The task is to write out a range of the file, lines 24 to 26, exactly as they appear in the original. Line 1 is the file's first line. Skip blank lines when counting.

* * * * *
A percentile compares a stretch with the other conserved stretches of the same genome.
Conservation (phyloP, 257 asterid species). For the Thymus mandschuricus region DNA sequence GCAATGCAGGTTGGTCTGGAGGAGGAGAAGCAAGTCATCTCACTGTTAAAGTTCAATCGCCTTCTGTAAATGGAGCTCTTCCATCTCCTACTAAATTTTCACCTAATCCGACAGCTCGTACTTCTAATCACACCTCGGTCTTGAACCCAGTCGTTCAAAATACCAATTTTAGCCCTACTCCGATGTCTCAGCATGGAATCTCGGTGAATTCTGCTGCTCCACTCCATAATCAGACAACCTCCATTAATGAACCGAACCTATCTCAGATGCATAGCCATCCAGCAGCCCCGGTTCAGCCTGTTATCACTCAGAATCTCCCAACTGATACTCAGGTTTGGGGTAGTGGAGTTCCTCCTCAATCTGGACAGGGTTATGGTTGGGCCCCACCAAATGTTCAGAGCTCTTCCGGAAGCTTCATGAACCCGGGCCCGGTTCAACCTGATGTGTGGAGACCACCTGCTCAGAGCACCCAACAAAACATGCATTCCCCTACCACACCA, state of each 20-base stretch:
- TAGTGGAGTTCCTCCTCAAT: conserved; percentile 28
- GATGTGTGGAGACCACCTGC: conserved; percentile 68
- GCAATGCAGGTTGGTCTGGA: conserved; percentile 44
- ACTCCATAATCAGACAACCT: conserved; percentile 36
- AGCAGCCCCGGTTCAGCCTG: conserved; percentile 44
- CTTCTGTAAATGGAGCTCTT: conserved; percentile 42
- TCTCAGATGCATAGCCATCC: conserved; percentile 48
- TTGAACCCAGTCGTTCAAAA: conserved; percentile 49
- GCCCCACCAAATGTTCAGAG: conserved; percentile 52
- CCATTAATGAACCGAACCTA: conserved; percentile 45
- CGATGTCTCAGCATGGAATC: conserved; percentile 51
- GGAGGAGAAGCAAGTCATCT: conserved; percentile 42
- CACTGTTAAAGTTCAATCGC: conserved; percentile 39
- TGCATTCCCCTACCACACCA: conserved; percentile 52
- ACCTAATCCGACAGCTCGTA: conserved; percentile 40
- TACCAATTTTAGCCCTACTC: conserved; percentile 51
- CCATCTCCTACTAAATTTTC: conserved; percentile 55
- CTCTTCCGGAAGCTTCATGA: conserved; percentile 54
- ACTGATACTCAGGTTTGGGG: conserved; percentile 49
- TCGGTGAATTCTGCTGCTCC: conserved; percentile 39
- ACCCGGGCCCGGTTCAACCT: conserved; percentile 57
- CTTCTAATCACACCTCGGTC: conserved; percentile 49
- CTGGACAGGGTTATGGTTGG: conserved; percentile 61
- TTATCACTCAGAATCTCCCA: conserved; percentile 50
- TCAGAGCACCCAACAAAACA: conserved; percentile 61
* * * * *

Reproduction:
- CTTCTAATCACACCTCGGTC: conserved; percentile 49
- CTGGACAGGGTTATGGTTGG: conserved; percentile 61
- TTATCACTCAGAATCTCCCA: conserved; percentile 50